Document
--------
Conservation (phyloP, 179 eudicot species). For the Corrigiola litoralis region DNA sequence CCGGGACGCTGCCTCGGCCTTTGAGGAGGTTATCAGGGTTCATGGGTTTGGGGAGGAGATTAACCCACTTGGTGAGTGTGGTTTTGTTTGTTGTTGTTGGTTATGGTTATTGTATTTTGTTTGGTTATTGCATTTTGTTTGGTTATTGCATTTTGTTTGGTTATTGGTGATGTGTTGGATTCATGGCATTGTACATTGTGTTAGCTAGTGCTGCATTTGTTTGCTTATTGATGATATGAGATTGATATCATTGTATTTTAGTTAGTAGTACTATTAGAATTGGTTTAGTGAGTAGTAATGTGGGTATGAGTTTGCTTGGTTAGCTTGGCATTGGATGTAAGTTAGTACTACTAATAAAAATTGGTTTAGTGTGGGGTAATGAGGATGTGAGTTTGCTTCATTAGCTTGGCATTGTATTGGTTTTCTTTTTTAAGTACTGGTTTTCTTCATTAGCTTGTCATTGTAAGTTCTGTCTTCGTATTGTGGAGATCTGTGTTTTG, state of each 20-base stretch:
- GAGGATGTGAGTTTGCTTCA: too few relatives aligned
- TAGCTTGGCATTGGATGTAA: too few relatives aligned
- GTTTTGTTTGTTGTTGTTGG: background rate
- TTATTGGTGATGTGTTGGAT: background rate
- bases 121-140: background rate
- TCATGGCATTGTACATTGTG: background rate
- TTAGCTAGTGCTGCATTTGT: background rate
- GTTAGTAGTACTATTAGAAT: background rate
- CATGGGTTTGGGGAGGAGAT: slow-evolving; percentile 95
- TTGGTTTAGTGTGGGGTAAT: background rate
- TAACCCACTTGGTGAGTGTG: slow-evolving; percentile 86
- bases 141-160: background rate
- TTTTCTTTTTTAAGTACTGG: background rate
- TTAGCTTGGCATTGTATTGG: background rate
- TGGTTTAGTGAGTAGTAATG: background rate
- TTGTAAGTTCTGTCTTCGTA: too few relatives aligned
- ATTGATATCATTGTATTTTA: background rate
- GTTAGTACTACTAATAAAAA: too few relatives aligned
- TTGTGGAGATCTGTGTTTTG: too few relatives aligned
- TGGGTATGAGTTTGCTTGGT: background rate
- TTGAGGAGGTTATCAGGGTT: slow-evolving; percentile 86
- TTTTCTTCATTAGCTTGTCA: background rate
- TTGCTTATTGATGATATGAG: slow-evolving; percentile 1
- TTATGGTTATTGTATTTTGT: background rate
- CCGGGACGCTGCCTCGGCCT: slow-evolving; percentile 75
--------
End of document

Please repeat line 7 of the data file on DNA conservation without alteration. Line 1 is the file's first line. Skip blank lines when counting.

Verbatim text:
- TCATGGCATTGTACATTGTG: background rate